If you have walked in the woods this fall, you know that this has been a great year for acorns. The small brown nuts have been raining down like hail, turning parks and forests into hard hat areas, and covering the surrounding ground.
The squirrels' frenzied collecting and catching of nuts reminds us that until recently, our ancestors hereperformed a similar fall marathon to help insure their own winter survival.
Euell Gibbens, the American guru of collecting and preparing wildedibles, said that the period after the first frost but before the ground freezes is the best time to forage for items like black walnuts, butternuts, and several species of hickory nuts. These native nuts are all edible, and still to be found, in varying habitats and numbers.
Black walnuts are the most obvious of our edible wild nuts. These tall, attractive trees with near-black bark and heavy branches arenot common, says Bill Bond, county project forester with the Maryland Department of Natural Resources. The trees prefer growing in the deep soil near river bottoms, in groups of three or four. And since most bottomlands have been cleared for fields and homes, many of the trees are gone, Bond says.
The fruits of the black walnut, golf ball-sized spheres which thud to earth at this time of year, bear little resemblance to the tender meat pieces we bite into on ice cream. The hard, thick shells are enclosed by a tough, fleshy green husk that turns black and rots off after several weeks on the ground. Foragers look for freshly dropped nuts before insects, animals and rot can claim them. This year's crop is plentiful.
Once the fruits are collected, experts advise removing the husks by stomping on them or grinding them. Some people drive over them with their cars. The remaining hard,corrugated nuts should be left to dry several weeks in a warm, dry place. This allows the nut meat to shrink slightly so that extraction from the lobes of the shell is easier. Crack the shell by placing theseam side up and hitting it with a heavy hammer. Then, use a nut pick to pry out the meat. It takes approximately five pounds of fruit toyield one pound of meat.
This brings up an additional use that black walnuts have had -- as a dye. The husks of the nuts contain a compound that results in a deep brown dye used by both American Indians and colonists. Combined with the naturally high amounts of tannin in the plant, the dye is extremely long-lasting and may take weeks to come off the skin. Use gloves when handling the husks.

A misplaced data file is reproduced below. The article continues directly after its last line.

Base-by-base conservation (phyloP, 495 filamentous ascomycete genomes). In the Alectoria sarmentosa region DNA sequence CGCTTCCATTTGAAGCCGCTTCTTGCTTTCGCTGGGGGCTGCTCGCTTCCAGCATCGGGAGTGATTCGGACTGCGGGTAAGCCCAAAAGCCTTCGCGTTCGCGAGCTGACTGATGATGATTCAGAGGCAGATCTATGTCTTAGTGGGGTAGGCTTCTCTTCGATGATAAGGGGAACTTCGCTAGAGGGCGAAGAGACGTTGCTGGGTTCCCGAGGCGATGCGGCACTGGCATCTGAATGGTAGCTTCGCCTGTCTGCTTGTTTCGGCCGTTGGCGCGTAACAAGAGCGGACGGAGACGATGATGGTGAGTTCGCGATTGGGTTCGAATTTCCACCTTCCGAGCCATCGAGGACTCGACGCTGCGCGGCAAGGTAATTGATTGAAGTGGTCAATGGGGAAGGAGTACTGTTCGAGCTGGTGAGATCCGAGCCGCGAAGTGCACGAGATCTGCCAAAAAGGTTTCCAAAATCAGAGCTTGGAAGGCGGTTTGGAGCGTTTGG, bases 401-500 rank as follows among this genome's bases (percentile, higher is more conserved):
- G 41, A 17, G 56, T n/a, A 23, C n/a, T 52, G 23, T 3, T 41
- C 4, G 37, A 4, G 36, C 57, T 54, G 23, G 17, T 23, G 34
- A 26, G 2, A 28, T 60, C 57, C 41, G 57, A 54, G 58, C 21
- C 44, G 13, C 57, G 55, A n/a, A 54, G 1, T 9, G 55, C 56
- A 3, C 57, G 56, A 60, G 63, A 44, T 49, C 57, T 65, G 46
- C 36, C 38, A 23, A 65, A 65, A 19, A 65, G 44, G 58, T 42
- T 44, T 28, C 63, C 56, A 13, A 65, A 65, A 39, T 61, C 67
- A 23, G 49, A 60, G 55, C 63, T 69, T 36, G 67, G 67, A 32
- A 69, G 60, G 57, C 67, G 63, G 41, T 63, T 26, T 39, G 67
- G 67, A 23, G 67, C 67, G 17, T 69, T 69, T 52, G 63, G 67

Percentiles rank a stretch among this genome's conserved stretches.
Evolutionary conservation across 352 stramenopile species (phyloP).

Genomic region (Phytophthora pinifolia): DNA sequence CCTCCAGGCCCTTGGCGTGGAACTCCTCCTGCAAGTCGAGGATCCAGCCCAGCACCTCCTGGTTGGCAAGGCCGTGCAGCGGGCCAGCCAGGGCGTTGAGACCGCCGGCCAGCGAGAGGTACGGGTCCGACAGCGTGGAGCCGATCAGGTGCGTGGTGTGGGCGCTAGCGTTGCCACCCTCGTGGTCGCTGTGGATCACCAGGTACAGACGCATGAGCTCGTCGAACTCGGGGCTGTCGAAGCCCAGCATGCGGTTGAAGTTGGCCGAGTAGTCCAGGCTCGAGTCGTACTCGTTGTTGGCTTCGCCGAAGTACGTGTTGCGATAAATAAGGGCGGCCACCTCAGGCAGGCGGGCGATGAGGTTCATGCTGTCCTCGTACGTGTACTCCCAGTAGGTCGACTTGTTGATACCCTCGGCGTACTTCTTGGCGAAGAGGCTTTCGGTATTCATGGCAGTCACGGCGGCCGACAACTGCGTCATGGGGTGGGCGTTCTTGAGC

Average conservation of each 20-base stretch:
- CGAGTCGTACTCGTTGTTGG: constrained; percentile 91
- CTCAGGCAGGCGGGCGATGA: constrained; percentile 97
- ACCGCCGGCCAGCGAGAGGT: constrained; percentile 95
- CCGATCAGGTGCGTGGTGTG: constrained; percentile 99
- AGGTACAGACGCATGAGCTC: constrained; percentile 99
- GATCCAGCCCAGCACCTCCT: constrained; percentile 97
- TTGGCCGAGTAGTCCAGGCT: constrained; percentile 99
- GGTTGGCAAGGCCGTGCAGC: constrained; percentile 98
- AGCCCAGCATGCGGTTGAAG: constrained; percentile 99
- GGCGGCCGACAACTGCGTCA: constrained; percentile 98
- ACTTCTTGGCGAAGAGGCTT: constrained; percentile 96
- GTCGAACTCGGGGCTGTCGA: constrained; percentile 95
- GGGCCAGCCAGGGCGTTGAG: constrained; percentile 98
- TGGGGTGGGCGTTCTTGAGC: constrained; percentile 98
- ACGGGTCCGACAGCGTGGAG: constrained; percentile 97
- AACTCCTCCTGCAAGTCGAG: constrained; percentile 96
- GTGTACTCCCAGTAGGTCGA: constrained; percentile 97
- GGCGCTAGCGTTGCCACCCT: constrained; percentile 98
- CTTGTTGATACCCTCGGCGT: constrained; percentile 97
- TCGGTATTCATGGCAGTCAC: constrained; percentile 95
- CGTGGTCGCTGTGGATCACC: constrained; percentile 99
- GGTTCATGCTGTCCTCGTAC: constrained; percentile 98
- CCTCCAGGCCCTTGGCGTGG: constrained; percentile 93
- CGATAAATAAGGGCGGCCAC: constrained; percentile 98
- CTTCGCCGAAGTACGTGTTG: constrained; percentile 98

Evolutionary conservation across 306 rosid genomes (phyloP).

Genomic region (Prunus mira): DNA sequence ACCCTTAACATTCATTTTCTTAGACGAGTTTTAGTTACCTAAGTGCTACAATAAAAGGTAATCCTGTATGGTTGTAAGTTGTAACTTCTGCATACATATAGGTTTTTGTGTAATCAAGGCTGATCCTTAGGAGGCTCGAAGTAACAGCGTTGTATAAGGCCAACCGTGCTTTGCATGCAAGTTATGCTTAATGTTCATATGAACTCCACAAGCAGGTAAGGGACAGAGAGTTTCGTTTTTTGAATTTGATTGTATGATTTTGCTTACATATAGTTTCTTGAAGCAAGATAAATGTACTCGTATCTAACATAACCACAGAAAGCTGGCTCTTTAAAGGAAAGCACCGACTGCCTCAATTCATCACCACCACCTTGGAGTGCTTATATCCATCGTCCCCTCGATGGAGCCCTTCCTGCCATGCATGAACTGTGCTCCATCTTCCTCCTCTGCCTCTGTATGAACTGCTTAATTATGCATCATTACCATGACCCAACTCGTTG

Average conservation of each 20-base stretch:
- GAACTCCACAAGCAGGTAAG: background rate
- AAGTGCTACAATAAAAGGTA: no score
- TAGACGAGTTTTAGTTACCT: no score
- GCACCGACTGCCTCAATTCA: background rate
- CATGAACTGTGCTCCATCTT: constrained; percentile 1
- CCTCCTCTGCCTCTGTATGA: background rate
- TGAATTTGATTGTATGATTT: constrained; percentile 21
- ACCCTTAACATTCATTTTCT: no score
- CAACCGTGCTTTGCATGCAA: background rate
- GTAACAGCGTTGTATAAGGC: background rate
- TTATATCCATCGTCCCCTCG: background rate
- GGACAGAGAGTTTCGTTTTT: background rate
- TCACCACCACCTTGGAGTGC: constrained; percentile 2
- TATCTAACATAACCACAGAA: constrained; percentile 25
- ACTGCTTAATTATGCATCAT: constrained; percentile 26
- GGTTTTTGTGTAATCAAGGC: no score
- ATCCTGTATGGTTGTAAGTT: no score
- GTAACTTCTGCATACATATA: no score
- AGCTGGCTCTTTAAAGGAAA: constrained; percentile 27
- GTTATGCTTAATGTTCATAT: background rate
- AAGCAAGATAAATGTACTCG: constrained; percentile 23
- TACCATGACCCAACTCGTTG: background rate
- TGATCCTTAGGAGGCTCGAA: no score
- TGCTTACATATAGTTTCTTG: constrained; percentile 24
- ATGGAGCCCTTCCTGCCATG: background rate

A few years ago, Bond said, a large commercial supplier of black walnuts from Missouri set up a collection station in this area. Their studies showed there were enough harvestable trees to make the shipping back to Missouri for processing worthwhile. Despite the tens of thousands of pounds of nuts turned over by amateur foragers, the project was not profitable enough and the company didn't return, he said.
With the abundance of nuts of all kinds this fall, Department of Natural Resources people are themselves currently collecting, but not for culinary reasons, Bond says. The black walnuts and acorns are being gathered for their value as seeds. Planted at the state's tree nursery, the resulting seedlings will be offered for sale to the public in coming seasons.
Nutritionally, black walnuts are very high in protein, outranking English walnuts, pork, lamb, beef, turkey and fish. They are also high in fat at 59 percent.
It is easy to see why these nuts were animportant element in the American Indian diet. Cracked black walnut shells have been found in 2,000-year-old sites around the Great Lakes.
George Washington and Thomas Jefferson grew black walnut trees on their estates, using the nuts for everything from alcoholic beverages to pickles. And in those days, as now, walnut wood was prized for its fine, dark texture and durability. Besides furniture, it is highly valued for use in gunstocks because it seldom warps or shrinks. Today, an exceptionally fine tree may sell for $20,000.
Bond says he receives many phone calls from excited landowners requesting evaluation of their trees for lumber. Almost always they are disappointed, hesays, because good prices go for only large, high-quality trees.
If you have ever gardened in the vicinity of a black walnut tree, youmay have discovered that many parts of the trees, including the roots, contain a chemical which inhibits the growth of certain crops. Tomatoes are sensitive to this poison, called juglone, wilting and dyingwhen planted within the tree's root range. Also sensitive are apples, mums, peonies and roses. Some plants, such as hollyhocks, bee balm,snowdrops and pansies seem immune. And others, including bluegrass, raspberries and blackberries, reportedly flourish under the light shade of the black walnut.
Promoters of American trees can't understand why the native nuts, in particular the black walnut, are not used in the home landscape more often. After all, even though these long-lived trees may take years to produce nuts, their beauty as a shade tree is just as appreciable as that of maples, which never bear edible fruit. In "Nut Tree Culture in North America," Richard Jaynes says, the nut tree planter "leaves a valuable legacy behind him," not only in harvest of wood, but in valuable food sources for man and wildlife,and a better place to live.